Ahead of Pope Francis’ Visit, a Musical Schism in the Philadelphia Archdiocese

Music chief John Romeri has quit over what he calls "irreconcilable differences" with Archbishop Charles Chaput.

Choir photo | Shutterstock.com. Archbishop Charles Chaput | Jeff Fusco

Left: Choir | Shutterstock.com. Right: Archbishop Charles Chaput | Jeff Fusco

Deep in a list of “liturgical music happenings” late last month was this curious announcement: John Romeri, music director of the Archdiocese of Philadelphia, was leaving just a few months before Pope Francis’ visit. Even more curious was his reasoning: He says he’d clashed with Archbishop Charles Chaput.

“This Holy Week, while [including] some of the most beautiful liturgies I have ever conducted, was not well received by the archbishop,” Romeri wrote. “This is the continuation of several years of discontent on his part with the Liturgical Music at the Cathedral and at Archdiocesan liturgies. There are simply irreconcilable differences in our understanding of the role of music in the Liturgy and the role of the choir.” Romeri’s departure is effective June 30th; he’ll stay on at the Cathedral Basilica as music director and organist until a replacement is found.

Local Catholic insiders say the dispute has indeed been long-simmering, starting not long after Chaput was appointed head of the archdiocese in July 2011. Romeri spent 18 years as music director of the Archdiocese of St. Louis before leaving for the Philadelphia job in 2010. Romeri was vice chair of the liturgical music committee for the World Meeting of Families in September, which will be punctuated by a visit from the pope on September 26th and 27th.

Karen Banos, a violinist who has been playing for Romeri since he arrived in Philadelphia, says the dispute was particularly evident the week leading up to Easter. “When we had Easter services for Holy Week, after literally every service Chaput was saying that [Romeri] should be fired,” Banos says. “After the chrism mass [on Holy Thursday], Chaput said, ‘You might not be coming back for Easter.’”

“John Romeri’s decision to resign effective later this month was entirely his own,” says Ken Gavin, director of communications for the Archdiocese of Philadelphia. “As it is a personnel matter, we won’t be discussing it further.” Romeri did not respond to a request for comment.

Chaput and Romeri have different views of the role of liturgical music. Instrumentalists who have played for him say Romeri prefers conservative (classical) church music while Chaput wants to go in a contemporary direction. “Romeri is said to have more of a ‘high Church’ sensibility in liturgy than Chaput, who has expressed a preference for the newer Mass in English and simpler styles of worship,” Religion News Service’s David Gibson wrote. “While Chaput is often described as a doctrinal and cultural conservative, in the Catholic Church, that does not necessarily equate with liturgical traditionalism, which is its own distinct — and proud — brand.”

Romeri’s supporters seem particularly upset. In a post to the Archdiocesan Choirs of Philadelphia Facebook page on May 1st, James Pavlock — who sang for the choir — had high praise for Romeri. “For the past year, I have been a member of the Archdiocesan Choir and have looked forward with anticipation [to] every Monday night practice with John,” he wrote. “His energy, enthusiasm and sense of humor is infectious. John has demonstrated time and time again his commitment to bettering the sacred music program in the Diocese.”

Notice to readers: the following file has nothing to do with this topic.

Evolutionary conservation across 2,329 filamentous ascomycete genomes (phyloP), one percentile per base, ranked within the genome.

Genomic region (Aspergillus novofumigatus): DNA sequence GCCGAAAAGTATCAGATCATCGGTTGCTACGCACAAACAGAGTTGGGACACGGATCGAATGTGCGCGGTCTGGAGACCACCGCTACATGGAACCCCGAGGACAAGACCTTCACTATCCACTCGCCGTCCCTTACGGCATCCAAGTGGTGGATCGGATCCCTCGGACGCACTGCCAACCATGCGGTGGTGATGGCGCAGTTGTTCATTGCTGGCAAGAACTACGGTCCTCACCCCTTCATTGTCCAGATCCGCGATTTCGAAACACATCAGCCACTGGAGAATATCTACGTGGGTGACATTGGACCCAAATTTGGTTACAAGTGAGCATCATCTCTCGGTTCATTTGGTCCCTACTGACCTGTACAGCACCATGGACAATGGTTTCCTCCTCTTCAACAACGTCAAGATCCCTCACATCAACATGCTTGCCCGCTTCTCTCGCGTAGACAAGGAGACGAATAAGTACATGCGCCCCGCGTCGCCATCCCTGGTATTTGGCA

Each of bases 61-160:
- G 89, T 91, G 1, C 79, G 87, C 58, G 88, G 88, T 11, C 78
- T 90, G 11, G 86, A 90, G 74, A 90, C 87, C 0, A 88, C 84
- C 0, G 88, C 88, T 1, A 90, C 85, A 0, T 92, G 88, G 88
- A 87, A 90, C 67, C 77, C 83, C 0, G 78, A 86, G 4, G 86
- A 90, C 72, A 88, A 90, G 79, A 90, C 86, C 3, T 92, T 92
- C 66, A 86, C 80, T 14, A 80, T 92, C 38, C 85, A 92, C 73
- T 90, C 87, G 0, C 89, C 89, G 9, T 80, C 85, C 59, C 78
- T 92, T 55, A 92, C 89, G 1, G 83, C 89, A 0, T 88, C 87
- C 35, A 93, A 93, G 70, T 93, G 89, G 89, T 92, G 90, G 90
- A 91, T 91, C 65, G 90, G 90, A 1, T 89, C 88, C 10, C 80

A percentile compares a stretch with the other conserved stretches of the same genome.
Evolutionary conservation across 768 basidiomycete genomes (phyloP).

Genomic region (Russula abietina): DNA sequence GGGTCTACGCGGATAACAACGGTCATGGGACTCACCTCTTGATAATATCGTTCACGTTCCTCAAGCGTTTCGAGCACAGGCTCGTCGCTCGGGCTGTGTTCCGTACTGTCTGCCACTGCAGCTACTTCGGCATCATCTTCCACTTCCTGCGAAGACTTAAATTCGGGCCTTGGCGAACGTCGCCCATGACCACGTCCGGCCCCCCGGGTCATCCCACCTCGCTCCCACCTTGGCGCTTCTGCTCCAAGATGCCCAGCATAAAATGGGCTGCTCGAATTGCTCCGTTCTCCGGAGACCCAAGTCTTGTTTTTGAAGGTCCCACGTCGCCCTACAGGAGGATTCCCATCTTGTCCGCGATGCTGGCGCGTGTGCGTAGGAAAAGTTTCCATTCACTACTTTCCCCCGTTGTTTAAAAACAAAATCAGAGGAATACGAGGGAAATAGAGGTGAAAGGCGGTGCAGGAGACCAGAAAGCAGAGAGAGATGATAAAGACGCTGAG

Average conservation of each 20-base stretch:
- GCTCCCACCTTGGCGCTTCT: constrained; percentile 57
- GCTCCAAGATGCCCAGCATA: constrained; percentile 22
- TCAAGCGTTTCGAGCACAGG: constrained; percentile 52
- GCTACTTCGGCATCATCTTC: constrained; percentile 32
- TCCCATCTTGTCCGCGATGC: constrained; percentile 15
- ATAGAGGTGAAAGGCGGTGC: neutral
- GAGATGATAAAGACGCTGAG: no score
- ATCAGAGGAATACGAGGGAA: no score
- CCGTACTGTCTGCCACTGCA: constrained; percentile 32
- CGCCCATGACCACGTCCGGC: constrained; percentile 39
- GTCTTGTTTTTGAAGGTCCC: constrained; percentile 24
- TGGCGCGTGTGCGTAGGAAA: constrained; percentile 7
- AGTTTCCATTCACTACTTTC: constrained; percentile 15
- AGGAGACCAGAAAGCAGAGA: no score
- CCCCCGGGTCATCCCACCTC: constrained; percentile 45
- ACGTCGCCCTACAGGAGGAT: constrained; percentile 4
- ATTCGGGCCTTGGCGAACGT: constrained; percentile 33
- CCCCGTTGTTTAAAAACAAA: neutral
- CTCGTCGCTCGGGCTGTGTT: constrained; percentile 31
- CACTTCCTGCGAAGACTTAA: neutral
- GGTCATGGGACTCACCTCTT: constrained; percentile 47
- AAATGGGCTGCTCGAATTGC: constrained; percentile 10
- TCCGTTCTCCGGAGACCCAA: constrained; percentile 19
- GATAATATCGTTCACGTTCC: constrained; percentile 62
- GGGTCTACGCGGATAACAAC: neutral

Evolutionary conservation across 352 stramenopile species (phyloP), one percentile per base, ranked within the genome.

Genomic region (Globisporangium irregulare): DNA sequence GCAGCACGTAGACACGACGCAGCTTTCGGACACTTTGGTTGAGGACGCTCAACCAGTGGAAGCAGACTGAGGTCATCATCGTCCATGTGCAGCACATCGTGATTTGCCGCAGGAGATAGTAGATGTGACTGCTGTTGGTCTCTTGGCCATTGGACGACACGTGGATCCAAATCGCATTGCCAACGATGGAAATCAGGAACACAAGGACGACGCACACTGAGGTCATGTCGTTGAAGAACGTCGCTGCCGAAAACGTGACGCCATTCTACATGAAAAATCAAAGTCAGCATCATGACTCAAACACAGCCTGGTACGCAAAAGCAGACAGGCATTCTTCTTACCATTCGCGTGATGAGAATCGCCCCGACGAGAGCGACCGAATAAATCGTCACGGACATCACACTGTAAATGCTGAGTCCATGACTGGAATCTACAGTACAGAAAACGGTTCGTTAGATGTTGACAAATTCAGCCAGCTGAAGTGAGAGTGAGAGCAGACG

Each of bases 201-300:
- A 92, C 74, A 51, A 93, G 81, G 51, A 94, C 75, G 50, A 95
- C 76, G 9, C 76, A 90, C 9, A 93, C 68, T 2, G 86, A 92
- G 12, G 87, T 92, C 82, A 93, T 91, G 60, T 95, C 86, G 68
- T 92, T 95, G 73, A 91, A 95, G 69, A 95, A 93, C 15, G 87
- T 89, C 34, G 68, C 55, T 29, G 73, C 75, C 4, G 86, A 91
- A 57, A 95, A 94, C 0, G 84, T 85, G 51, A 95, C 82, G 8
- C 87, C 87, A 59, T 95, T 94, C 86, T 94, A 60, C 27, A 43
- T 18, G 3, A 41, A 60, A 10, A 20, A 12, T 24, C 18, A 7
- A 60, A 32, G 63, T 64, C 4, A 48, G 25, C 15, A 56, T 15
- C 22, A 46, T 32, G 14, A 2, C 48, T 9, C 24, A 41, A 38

Banos, an accomplished musician who plays with Philly Pops, the Opera Company of Philadelphia and the Pennsylvania Ballet and is a founder of the Rittenhouse String Quartet, began playing for Romeri not long after he arrived in Philadelphia. (A real estate agent showing Romeri a condo suggested he hire Banos.) She also had kind words for him.

“It seems like more often than not I find people are really devout in their faith and they’re pretty good musicians,” Banos says. “Or they’re really good musicians, but they just happen to be of that faith. Dr. Romeri was both. There was not one piece of music that he did that wasn’t relevant.”

But, Banos says, Chaput disagreed with his style. “When we would play the Christmas Eve masses, it’s standing room only in the Cathedral and people would just sit there to [the end] and jump to their feet and applaud,” she says. “He would do that and the next day Chaput would say something like, ‘Yeah, I hated everything.’”

Romeri was the vice-chair of the liturgy committee (and the liturgical music sub-committee) for the upcoming World Meeting of Families. The chair of those committees is Rev. Gerald Dennis Gill, the director of the archdiocese’s Office for Divine Worship and the rector for the Cathedral Basilica. “A change like this ahead of the papal visit must be causing a mini-meltdown in the Archdiocese,” Nathan Chase wrote at the Pray Tell blog.

Banos says that, despite Romeri’s previous experience with papal visits — he was in St. Louis when the pope visited in January 1999 — he was essentially thrust into a “wingman” position for the Philly pope visit. According to Banos, the World Meeting of Families is planning to have the Philadelphia Orchestra play for the pope when he visits, rather than regular church musicians.

“I can offer assurance that everything will be prepared and in order for the Holy Father’s visit later this year,” Gavin, the archdiocese spokesman, says, “including liturgical music.”

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